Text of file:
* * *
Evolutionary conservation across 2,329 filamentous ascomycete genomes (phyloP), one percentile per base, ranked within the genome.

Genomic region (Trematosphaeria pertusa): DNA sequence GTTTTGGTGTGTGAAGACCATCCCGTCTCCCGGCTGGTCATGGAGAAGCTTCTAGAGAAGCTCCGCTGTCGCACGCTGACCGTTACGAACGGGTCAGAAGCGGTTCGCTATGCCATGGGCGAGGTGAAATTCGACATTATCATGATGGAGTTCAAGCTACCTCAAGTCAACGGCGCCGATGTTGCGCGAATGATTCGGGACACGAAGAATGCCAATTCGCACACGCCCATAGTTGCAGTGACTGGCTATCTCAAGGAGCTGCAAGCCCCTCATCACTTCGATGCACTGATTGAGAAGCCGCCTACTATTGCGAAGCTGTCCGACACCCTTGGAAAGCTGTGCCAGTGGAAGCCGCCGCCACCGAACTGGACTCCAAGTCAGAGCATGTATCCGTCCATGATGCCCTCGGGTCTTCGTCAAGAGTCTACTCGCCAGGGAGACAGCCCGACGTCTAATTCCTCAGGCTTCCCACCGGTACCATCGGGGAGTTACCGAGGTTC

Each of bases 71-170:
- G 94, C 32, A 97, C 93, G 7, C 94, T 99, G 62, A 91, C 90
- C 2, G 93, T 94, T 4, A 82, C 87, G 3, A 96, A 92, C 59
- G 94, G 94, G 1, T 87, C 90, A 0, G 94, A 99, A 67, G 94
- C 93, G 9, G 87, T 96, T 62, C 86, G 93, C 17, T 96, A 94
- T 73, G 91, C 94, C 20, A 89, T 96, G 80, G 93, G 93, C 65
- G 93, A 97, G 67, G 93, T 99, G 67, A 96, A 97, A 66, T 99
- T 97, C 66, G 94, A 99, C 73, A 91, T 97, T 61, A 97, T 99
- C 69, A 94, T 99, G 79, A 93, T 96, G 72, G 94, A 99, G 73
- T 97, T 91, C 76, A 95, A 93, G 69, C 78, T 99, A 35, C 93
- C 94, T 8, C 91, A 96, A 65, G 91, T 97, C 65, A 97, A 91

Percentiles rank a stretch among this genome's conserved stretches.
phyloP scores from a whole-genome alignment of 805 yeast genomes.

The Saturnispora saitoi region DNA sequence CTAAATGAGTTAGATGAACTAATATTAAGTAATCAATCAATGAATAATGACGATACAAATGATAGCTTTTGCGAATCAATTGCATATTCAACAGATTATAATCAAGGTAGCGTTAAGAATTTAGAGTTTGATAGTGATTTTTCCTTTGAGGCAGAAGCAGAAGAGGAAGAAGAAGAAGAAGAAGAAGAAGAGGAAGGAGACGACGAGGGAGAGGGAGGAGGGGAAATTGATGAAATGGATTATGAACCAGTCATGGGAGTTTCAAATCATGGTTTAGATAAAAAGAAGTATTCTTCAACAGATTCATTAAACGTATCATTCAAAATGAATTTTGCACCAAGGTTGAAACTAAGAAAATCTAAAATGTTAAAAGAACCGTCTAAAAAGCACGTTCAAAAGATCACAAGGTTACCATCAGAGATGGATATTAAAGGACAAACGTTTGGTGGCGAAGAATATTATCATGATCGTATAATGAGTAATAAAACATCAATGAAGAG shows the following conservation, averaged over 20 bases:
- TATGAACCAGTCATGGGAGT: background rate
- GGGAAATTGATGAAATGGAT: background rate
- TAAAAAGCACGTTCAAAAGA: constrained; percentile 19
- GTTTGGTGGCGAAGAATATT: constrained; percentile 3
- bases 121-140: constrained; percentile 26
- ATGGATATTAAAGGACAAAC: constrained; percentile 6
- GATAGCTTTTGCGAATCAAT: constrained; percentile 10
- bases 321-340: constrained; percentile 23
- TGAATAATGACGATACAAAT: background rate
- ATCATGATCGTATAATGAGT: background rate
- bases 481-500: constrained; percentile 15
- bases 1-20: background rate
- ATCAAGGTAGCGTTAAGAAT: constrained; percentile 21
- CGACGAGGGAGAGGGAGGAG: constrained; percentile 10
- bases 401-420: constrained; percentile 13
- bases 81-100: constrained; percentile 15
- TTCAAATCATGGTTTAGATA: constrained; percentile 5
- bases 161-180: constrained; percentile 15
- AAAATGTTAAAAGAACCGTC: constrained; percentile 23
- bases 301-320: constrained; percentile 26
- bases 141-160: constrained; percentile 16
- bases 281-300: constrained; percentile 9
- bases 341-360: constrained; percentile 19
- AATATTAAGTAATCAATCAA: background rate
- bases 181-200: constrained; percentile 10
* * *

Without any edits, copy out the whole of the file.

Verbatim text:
Evolutionary conservation across 2,329 filamentous ascomycete genomes (phyloP), one percentile per base, ranked within the genome.

Genomic region (Trematosphaeria pertusa): DNA sequence GTTTTGGTGTGTGAAGACCATCCCGTCTCCCGGCTGGTCATGGAGAAGCTTCTAGAGAAGCTCCGCTGTCGCACGCTGACCGTTACGAACGGGTCAGAAGCGGTTCGCTATGCCATGGGCGAGGTGAAATTCGACATTATCATGATGGAGTTCAAGCTACCTCAAGTCAACGGCGCCGATGTTGCGCGAATGATTCGGGACACGAAGAATGCCAATTCGCACACGCCCATAGTTGCAGTGACTGGCTATCTCAAGGAGCTGCAAGCCCCTCATCACTTCGATGCACTGATTGAGAAGCCGCCTACTATTGCGAAGCTGTCCGACACCCTTGGAAAGCTGTGCCAGTGGAAGCCGCCGCCACCGAACTGGACTCCAAGTCAGAGCATGTATCCGTCCATGATGCCCTCGGGTCTTCGTCAAGAGTCTACTCGCCAGGGAGACAGCCCGACGTCTAATTCCTCAGGCTTCCCACCGGTACCATCGGGGAGTTACCGAGGTTC

Each of bases 71-170:
- G 94, C 32, A 97, C 93, G 7, C 94, T 99, G 62, A 91, C 90
- C 2, G 93, T 94, T 4, A 82, C 87, G 3, A 96, A 92, C 59
- G 94, G 94, G 1, T 87, C 90, A 0, G 94, A 99, A 67, G 94
- C 93, G 9, G 87, T 96, T 62, C 86, G 93, C 17, T 96, A 94
- T 73, G 91, C 94, C 20, A 89, T 96, G 80, G 93, G 93, C 65
- G 93, A 97, G 67, G 93, T 99, G 67, A 96, A 97, A 66, T 99
- T 97, C 66, G 94, A 99, C 73, A 91, T 97, T 61, A 97, T 99
- C 69, A 94, T 99, G 79, A 93, T 96, G 72, G 94, A 99, G 73
- T 97, T 91, C 76, A 95, A 93, G 69, C 78, T 99, A 35, C 93
- C 94, T 8, C 91, A 96, A 65, G 91, T 97, C 65, A 97, A 91

Percentiles rank a stretch among this genome's conserved stretches.
phyloP scores from a whole-genome alignment of 805 yeast genomes.

The Saturnispora saitoi region DNA sequence CTAAATGAGTTAGATGAACTAATATTAAGTAATCAATCAATGAATAATGACGATACAAATGATAGCTTTTGCGAATCAATTGCATATTCAACAGATTATAATCAAGGTAGCGTTAAGAATTTAGAGTTTGATAGTGATTTTTCCTTTGAGGCAGAAGCAGAAGAGGAAGAAGAAGAAGAAGAAGAAGAAGAGGAAGGAGACGACGAGGGAGAGGGAGGAGGGGAAATTGATGAAATGGATTATGAACCAGTCATGGGAGTTTCAAATCATGGTTTAGATAAAAAGAAGTATTCTTCAACAGATTCATTAAACGTATCATTCAAAATGAATTTTGCACCAAGGTTGAAACTAAGAAAATCTAAAATGTTAAAAGAACCGTCTAAAAAGCACGTTCAAAAGATCACAAGGTTACCATCAGAGATGGATATTAAAGGACAAACGTTTGGTGGCGAAGAATATTATCATGATCGTATAATGAGTAATAAAACATCAATGAAGAG shows the following conservation, averaged over 20 bases:
- TATGAACCAGTCATGGGAGT: background rate
- GGGAAATTGATGAAATGGAT: background rate
- TAAAAAGCACGTTCAAAAGA: constrained; percentile 19
- GTTTGGTGGCGAAGAATATT: constrained; percentile 3
- bases 121-140: constrained; percentile 26
- ATGGATATTAAAGGACAAAC: constrained; percentile 6
- GATAGCTTTTGCGAATCAAT: constrained; percentile 10
- bases 321-340: constrained; percentile 23
- TGAATAATGACGATACAAAT: background rate
- ATCATGATCGTATAATGAGT: background rate
- bases 481-500: constrained; percentile 15
- bases 1-20: background rate
- ATCAAGGTAGCGTTAAGAAT: constrained; percentile 21
- CGACGAGGGAGAGGGAGGAG: constrained; percentile 10
- bases 401-420: constrained; percentile 13
- bases 81-100: constrained; percentile 15
- TTCAAATCATGGTTTAGATA: constrained; percentile 5
- bases 161-180: constrained; percentile 15
- AAAATGTTAAAAGAACCGTC: constrained; percentile 23
- bases 301-320: constrained; percentile 26
- bases 141-160: constrained; percentile 16
- bases 281-300: constrained; percentile 9
- bases 341-360: constrained; percentile 19
- AATATTAAGTAATCAATCAA: background rate
- bases 181-200: constrained; percentile 10